Go to contents

Police to Monitor SNS Providers for Election Violations

Posted March. 22, 2010 00:19,   


The National Police Agency said yesterday that it will crack down on illegal election campaigns using social networking services after talks with service providers at home and abroad and the National Election Commission.

Largely represented by the U.S.-based Twitter, social networking services allow users to upload or view text under 140 characters via the Internet or cell phones and read other people’s posts real-time on one’s Twitter. Other service providers include Me2Day, Yozm and Tossi of Korea.

A police source said a third party that simultaneously spreads messages supporting or opposing a candidate or a political party via several social networking services will be considered to have committed an election campaign violation.

“Of course, you get punished if you spread false information via Twitter, but if it’s an expression of opinion on a candidate, party or policy, and not a malicious attack, it is quite difficult to regulate,” the source said.

“Since subscribing to several services and spreading supportive or opposing views is more of an intentional election campaign rather than natural expression of opinion, we decided to define it as a violation of election law.”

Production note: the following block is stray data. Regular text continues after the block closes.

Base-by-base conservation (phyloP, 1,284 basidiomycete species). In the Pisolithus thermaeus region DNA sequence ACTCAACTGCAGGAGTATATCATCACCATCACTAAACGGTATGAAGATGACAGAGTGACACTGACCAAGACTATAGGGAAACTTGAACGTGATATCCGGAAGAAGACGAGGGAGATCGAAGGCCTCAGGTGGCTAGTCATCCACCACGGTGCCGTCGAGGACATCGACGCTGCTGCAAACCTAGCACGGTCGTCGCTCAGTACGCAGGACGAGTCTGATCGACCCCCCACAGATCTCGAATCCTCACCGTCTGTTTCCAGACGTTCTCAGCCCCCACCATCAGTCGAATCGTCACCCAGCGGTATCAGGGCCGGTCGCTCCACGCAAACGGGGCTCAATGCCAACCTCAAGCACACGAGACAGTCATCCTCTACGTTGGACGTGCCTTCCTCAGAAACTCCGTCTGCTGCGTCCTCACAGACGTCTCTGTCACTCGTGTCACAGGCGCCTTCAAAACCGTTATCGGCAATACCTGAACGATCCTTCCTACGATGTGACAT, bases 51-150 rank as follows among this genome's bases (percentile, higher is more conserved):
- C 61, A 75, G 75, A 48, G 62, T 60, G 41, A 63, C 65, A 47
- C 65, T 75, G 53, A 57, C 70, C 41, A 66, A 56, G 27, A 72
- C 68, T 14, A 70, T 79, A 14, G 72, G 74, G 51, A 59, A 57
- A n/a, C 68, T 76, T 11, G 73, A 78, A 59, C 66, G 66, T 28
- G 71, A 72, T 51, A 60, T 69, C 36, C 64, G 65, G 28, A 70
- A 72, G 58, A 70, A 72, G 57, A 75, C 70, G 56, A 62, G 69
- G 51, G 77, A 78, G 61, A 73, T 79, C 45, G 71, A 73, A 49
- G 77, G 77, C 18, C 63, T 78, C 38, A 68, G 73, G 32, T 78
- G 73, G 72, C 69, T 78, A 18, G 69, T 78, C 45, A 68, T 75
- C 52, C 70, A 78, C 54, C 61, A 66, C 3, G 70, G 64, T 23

After police and the election commission announced regulations on Twitter before the June 2 local elections, critics warned of infringement on freedom of expression and political participation.

A public debate at the National Assembly Thursday discussed a revision to Article 93, the legal grounds for regulating Twitter. Article 93 bans the distribution or posting of promotional materials or something similar that could affect an election 180 days before it starts.

Preventing the spread of posts on Twitter that violate election law seems impossible, however, because of the difficulty that social networking service providers at home and abroad have in removing users’ posts.

Twitter, with 100,000 users in Korea, has also rejected the Korean police’s request, saying, “Since our headquarters is in the U.S., we will not accept the request from the Korean National Police Agency.”